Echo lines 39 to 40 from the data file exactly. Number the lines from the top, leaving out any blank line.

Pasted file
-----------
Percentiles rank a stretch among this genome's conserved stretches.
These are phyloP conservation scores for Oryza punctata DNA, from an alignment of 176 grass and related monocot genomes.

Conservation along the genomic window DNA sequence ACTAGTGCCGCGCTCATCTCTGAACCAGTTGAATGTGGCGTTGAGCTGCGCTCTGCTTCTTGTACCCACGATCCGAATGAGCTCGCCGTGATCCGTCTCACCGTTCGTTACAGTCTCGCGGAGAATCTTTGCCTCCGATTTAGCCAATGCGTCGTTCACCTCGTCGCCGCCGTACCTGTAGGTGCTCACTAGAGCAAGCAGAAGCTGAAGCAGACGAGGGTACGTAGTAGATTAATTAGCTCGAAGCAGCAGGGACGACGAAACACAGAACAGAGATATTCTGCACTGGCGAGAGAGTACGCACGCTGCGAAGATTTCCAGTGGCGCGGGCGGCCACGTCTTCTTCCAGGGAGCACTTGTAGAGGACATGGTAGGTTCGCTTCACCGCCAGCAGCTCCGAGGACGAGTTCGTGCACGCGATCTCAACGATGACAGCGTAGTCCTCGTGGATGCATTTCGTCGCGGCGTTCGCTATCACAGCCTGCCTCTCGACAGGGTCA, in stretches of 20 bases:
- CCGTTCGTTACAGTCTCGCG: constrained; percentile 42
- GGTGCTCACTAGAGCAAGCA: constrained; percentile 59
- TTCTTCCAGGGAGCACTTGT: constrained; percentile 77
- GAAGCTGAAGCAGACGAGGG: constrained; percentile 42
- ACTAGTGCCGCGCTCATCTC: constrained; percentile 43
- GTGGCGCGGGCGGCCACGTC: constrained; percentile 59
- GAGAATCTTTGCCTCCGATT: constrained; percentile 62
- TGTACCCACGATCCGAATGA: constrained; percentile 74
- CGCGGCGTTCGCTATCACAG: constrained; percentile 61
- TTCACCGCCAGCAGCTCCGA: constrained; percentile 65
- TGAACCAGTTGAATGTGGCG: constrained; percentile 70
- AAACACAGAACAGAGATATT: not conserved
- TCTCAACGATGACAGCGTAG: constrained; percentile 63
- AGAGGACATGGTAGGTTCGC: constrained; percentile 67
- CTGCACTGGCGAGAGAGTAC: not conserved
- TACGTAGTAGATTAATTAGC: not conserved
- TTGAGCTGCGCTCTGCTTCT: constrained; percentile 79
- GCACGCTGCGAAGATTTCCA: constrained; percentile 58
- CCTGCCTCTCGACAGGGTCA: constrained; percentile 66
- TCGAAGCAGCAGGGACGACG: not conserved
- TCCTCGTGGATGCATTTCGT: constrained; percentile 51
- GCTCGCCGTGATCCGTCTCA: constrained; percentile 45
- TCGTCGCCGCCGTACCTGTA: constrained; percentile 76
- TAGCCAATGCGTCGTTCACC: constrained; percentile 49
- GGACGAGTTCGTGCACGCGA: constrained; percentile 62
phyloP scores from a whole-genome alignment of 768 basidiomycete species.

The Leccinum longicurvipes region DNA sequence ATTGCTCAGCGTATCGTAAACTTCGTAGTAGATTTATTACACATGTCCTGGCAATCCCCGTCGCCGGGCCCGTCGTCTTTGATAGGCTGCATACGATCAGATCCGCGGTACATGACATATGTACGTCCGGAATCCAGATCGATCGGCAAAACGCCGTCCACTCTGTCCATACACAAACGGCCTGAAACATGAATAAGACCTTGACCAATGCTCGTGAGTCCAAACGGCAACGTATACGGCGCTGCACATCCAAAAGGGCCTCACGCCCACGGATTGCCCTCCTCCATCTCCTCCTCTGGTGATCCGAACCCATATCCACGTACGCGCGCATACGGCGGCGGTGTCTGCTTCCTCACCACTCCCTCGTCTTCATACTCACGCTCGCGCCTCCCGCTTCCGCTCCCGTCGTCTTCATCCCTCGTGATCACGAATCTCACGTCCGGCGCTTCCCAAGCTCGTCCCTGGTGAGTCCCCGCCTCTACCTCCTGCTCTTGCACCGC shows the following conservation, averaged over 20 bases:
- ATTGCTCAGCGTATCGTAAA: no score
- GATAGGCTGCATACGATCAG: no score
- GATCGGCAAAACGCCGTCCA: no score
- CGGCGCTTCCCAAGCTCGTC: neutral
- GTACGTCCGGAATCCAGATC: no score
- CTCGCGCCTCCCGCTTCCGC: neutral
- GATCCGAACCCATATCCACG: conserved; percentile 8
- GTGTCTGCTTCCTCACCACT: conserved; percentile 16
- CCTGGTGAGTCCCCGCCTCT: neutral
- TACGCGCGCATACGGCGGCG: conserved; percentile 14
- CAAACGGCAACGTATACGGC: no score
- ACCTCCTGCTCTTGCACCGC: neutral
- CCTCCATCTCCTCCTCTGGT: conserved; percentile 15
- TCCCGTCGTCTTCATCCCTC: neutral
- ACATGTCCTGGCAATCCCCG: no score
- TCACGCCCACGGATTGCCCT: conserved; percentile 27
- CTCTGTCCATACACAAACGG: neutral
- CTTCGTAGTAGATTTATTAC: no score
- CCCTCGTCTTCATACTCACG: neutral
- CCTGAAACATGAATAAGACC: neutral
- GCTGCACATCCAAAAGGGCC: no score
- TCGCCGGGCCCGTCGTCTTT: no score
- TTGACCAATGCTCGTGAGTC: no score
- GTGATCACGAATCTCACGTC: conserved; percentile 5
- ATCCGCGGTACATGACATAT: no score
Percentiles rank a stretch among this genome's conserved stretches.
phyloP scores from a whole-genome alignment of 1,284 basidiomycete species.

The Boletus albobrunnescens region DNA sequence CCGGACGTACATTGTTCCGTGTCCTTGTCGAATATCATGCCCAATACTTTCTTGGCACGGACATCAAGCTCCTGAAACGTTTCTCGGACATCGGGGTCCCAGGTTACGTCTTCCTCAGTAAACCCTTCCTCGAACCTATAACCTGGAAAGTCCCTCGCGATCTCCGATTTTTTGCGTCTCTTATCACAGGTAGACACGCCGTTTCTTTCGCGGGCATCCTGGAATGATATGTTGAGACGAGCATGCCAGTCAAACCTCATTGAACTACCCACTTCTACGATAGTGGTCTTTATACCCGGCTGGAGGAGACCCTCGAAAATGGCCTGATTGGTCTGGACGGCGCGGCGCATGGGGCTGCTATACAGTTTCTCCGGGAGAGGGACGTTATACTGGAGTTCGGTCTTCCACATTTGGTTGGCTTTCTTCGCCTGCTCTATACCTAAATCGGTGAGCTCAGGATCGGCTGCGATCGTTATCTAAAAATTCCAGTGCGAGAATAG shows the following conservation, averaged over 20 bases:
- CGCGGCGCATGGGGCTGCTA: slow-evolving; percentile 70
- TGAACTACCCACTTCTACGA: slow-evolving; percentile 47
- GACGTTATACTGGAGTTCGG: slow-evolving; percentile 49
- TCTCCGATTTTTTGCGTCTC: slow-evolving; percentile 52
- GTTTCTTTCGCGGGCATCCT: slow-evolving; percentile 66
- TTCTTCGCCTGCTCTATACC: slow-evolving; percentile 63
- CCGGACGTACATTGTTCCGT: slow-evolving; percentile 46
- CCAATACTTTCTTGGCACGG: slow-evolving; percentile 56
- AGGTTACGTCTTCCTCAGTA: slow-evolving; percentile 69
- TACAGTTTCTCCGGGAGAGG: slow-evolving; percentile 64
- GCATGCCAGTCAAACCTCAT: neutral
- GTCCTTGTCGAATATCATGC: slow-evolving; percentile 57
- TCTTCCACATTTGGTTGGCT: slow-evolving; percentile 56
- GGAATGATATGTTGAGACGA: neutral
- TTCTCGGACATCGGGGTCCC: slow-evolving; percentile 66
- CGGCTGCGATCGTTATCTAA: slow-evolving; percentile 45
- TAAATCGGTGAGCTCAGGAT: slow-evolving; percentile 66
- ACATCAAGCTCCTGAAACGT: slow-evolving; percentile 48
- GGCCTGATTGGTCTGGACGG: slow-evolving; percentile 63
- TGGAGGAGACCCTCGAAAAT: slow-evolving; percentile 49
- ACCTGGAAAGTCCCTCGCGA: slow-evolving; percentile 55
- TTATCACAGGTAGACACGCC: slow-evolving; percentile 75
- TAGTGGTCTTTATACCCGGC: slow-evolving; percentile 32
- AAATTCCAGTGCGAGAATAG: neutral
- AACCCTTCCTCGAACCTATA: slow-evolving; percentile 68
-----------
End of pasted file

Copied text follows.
- CCTGGTGAGTCCCCGCCTCT: neutral
- TACGCGCGCATACGGCGGCG: conserved; percentile 14